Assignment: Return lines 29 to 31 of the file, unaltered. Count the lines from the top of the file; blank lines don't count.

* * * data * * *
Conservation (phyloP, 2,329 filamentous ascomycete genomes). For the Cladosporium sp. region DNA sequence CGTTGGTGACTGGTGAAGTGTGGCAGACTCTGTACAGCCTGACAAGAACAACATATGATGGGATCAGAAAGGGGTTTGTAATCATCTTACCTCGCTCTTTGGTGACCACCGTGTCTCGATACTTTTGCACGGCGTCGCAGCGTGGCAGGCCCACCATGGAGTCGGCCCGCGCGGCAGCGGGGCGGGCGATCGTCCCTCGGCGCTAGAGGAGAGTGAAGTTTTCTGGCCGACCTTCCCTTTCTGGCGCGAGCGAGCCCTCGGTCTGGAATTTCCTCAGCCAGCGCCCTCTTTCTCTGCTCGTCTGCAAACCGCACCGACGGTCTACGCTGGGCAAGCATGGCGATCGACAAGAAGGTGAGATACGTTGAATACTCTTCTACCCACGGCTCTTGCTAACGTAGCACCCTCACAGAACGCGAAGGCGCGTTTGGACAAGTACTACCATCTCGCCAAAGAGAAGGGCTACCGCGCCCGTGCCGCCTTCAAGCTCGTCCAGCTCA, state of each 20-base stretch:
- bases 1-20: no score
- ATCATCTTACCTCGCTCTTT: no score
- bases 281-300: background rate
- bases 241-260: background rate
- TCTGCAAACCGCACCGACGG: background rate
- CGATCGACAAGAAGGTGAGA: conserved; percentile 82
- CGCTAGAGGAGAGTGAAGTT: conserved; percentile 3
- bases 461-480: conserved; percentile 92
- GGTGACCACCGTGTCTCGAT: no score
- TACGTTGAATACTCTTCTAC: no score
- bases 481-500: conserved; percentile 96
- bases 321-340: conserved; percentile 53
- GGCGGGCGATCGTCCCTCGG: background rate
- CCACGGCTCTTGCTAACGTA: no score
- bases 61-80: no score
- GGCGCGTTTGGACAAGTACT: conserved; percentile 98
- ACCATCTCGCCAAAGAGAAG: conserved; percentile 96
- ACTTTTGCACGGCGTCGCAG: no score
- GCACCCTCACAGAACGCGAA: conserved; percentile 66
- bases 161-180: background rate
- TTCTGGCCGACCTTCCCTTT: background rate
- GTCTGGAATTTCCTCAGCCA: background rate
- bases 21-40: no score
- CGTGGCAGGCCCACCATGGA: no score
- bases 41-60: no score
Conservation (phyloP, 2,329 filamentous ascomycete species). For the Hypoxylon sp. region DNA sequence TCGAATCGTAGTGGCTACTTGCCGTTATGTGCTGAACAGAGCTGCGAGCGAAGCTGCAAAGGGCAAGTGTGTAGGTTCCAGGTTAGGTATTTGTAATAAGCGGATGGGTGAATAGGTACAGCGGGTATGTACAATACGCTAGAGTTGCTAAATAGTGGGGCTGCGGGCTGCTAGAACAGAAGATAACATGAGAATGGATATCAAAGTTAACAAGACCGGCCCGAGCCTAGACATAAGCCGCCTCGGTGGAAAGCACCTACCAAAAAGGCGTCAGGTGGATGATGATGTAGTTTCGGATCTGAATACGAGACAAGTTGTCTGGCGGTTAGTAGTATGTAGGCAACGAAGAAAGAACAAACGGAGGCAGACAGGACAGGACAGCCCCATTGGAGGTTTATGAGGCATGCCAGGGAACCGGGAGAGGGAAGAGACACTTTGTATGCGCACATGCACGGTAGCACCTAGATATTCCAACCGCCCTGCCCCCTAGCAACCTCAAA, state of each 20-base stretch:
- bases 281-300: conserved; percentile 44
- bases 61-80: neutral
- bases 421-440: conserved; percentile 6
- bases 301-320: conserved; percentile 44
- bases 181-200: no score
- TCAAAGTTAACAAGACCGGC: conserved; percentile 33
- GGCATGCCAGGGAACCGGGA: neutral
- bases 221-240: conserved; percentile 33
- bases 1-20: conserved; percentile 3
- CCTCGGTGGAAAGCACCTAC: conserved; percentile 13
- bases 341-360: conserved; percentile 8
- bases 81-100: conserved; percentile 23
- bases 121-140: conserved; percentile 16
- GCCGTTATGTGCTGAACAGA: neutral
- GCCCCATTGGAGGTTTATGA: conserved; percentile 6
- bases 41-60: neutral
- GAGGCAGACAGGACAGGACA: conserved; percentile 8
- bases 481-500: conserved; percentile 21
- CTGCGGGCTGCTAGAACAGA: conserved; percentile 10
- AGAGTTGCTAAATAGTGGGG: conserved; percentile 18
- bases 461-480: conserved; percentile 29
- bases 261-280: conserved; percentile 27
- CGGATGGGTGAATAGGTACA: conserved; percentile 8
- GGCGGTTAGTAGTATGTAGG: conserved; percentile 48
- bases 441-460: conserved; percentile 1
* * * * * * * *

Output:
- bases 61-80: neutral
- bases 421-440: conserved; percentile 6
- bases 301-320: conserved; percentile 44